The synthetic organic pigments are the copper phthai v t s r locyanme blues and greens, toludine reds, para reds, Swen m l fi zkgz lithol reds. yellows, benzidine yellows, tungstated and ketonc t 60% b volume eth lenc lcol molybfllud plgnu'ms 4O monocthyl e ther (Exhale An important group of pigments are those used entirely for their ability to inhibit metallic corrosion. Polymer I These include red lead (Pb- 0 sublimed blue lead (basic lead sulfate, blue), calcium plumbate, basic lead i chromate, zinc chromate (zinc yellow), zinc tetroxy- H l chromate. and strontium chromate. Unique among the 5 rust-inhibiting pigments is a recently marketed basic 1 x y lead silico-chromate pigment consisting of a shell of basic lead chromate fused to an inert core of silica.
Metallic pigments for use in paints are usually in Polymer ll Polymer I wherein =0. flake form. A useful metallic pigment is aluminum. Me- Polymer III I v Cli filHCH R CH C\1HCH R CH CHCH CH C\H5Jl-l 0 0a 0a 0 v x tallic copper and its alloys with aluminum tin or zinc R,.-, R 1', x, y and 2, have the same definition as used yield a bronze finish. Zinc dust is useful as gold and silabove, 1 being equal to 3. ver flake and stainless steel flake.
The invention further contemplates the use of black EXAMPLE 1 pigments and fluorescent pigments. When the pigments and extenders are properly dispersed in solutions of the resins and compounded with crosslinlting agents such as Cerium p y y i such as toluene t gi 288 gm ofa 50/50 by weight solution of polymerl nate. hexamethylene dnsocyanate and derivatives 4 i i combination I;
1 0 gm microns); l 9 p y Such 15 dlethylene tlllhnmei a gm Titanium dioxide (0.2-0.4 microns); paint IS formed which can be applied to a surface by 30 gm phthalocyaninc blue 2 microns).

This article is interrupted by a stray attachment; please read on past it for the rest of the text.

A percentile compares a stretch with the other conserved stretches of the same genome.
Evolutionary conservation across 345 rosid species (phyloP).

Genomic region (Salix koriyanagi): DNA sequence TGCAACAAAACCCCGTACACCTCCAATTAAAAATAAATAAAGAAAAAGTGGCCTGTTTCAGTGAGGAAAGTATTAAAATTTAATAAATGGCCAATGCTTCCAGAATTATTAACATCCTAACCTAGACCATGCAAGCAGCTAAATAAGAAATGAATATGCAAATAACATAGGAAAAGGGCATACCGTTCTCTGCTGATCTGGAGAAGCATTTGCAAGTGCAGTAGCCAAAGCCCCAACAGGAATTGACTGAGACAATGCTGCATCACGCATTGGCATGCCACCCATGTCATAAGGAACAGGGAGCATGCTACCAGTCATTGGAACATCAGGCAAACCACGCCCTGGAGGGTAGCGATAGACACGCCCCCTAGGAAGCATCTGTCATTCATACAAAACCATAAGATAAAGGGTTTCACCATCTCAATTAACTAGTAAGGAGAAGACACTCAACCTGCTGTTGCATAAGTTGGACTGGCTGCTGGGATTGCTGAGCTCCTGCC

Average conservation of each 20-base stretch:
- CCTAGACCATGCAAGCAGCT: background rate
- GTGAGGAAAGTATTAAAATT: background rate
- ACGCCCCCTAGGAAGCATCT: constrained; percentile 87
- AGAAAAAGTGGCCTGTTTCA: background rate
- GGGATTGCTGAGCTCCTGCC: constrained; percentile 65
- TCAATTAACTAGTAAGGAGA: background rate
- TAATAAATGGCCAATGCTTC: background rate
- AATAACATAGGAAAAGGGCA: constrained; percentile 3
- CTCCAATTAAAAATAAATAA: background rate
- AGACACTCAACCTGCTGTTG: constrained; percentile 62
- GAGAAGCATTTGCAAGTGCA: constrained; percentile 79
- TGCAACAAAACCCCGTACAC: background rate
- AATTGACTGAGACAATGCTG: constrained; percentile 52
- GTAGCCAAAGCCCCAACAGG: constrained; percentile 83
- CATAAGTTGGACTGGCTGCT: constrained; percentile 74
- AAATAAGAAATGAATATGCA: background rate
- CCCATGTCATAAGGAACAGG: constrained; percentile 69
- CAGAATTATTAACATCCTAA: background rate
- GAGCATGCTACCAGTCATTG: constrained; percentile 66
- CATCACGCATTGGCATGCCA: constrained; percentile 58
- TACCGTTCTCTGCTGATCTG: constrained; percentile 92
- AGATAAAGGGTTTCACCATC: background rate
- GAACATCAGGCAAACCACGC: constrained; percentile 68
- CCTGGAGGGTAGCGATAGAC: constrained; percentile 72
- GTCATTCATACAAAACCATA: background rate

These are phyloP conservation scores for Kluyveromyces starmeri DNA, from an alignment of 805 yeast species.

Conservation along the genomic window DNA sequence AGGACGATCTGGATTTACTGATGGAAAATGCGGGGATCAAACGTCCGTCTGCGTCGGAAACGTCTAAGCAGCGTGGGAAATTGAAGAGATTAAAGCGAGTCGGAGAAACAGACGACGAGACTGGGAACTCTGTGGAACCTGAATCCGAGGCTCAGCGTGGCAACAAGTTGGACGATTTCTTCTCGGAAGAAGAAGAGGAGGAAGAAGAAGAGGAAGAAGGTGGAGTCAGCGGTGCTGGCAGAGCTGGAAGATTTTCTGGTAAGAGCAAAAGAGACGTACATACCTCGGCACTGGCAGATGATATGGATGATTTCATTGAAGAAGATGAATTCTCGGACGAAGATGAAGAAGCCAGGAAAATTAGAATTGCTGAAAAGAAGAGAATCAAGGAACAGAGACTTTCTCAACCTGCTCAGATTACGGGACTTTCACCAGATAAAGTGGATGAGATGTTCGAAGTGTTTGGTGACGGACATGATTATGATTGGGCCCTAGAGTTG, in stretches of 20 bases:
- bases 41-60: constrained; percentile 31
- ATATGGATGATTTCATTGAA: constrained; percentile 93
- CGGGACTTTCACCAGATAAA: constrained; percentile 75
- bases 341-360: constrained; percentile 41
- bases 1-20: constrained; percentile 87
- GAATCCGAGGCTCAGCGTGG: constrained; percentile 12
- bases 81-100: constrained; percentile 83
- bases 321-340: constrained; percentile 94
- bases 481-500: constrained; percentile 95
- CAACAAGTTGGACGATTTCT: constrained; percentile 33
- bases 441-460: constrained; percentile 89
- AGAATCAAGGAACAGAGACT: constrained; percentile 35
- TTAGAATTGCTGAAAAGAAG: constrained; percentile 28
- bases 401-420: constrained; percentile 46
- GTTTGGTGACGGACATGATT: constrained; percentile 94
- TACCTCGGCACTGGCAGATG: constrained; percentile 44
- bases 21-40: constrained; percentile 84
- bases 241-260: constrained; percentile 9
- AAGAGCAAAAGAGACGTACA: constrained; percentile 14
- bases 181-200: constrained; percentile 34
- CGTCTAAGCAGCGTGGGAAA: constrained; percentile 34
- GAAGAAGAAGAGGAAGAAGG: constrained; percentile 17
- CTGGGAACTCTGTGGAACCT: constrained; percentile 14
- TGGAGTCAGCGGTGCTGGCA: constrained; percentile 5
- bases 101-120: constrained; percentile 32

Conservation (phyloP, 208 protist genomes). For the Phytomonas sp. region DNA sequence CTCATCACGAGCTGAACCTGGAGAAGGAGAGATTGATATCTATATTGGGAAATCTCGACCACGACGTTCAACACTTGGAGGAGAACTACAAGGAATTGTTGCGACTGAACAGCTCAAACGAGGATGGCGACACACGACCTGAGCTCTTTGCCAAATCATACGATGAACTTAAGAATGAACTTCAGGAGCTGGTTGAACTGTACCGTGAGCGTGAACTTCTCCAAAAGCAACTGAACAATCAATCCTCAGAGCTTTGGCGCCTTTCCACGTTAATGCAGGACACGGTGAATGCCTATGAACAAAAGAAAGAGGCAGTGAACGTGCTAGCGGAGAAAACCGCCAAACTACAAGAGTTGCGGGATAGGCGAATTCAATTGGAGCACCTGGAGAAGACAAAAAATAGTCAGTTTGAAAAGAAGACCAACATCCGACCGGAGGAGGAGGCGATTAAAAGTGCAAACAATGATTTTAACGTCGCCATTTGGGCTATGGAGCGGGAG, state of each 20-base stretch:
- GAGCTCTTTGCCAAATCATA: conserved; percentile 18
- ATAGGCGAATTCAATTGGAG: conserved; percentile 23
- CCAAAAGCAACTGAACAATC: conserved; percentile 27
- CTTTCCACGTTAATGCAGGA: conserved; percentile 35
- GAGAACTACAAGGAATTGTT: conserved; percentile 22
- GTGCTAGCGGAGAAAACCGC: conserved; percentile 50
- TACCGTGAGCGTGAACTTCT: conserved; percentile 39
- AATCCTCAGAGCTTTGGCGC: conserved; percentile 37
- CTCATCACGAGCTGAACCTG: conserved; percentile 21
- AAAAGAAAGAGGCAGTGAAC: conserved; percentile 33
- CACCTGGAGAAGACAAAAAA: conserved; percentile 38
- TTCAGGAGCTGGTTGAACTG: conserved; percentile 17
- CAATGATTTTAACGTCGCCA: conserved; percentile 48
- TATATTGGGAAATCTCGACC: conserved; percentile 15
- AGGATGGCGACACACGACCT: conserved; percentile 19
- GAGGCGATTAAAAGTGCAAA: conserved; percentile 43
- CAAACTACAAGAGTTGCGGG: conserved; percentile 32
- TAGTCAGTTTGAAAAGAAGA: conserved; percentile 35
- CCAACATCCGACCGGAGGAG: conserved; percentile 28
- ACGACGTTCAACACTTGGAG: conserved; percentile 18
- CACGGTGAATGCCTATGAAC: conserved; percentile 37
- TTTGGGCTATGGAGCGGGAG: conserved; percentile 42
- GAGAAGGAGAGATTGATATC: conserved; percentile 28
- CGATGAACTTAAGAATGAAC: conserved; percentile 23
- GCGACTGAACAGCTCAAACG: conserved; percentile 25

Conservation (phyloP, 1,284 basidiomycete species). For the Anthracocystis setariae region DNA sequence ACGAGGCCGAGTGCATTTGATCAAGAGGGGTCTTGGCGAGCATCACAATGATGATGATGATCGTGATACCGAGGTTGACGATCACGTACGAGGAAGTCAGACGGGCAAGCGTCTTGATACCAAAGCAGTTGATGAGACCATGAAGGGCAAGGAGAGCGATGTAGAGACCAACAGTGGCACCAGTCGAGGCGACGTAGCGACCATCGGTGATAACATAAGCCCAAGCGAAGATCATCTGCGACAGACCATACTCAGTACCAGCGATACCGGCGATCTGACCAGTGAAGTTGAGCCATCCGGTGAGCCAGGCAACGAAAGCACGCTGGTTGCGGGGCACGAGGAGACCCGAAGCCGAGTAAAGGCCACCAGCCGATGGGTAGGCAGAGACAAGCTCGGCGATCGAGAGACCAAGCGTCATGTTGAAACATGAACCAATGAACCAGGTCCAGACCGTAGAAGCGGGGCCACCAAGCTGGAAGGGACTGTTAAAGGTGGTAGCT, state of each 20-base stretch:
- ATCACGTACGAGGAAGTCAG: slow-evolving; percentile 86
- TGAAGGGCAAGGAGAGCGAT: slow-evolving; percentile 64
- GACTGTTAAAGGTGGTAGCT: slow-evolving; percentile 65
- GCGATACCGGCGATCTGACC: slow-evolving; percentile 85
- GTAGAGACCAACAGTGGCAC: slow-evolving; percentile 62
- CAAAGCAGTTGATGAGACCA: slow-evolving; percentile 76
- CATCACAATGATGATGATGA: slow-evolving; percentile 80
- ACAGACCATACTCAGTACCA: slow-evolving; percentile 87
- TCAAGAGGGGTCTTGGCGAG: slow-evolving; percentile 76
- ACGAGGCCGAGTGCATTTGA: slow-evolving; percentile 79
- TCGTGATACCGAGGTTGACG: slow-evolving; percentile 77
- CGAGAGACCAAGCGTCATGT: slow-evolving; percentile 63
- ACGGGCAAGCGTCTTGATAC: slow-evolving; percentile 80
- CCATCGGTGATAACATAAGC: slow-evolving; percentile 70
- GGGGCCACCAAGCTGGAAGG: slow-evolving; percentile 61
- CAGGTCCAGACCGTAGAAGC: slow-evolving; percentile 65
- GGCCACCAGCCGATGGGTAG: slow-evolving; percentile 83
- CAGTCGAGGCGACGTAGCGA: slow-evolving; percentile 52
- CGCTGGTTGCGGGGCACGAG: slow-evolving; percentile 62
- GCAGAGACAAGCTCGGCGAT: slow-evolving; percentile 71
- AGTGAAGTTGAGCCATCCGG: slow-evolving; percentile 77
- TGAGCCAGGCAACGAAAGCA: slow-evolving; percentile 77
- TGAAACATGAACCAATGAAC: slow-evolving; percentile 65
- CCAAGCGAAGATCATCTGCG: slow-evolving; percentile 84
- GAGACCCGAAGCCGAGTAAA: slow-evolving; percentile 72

In a pebble mill were placed the following ingredi- This mixture was milled for 72 hours, removed from the mill and then stirred into it was the following:
Solvent combination I was added to achieve a spraying viscosity and applied to a suitable substrate. This paint when dry and hard was a medium blue color with a 60 angle gloss of 76%. After 4 months exposure at 45 south in Washington, DC. the reflectance was 73%.
EXAMPLE II The procedure of Example I was repeated in which polymer II was substituted for polymer I. 0.80 grams of carbon black was substituted for the phthalocyanine blue. When dry and hard this paint was light gray in color with 60 angle gloss of 86%. After 4 months exposure at 45 south in Washington, DC. the reflectance was 85%.
EXAMPLE III In a steel ball mill were placed:
200 gm of Polymer lll;
I00 gm Straotium Chromate pigment;
50 gm solvent combination I; and 50 gm resorcinol diglycidyl ether.
Milled for 48 hours, removed from mill and 30 gm di ethylene triamine were added. The paint was thinned for brush or spray application with solvent combination l. 'lhis paint makes an excellent primer to aluminum and aluminum alloys for fluorinated paint topcoats such as in Example I and II.
The novel paints can be produced and cured in situ without the use of heat. Due to their highly fluorinated nature and the ability to wet" TFE and FEP, the paints are highly hydrophobic and organophobic.
Obviously many modifications and variations of the present invention are possible in light of the above teachings. It is therefore to be understood that within the scope of the appended claims the invention may be practiced otherwise than as specifically described.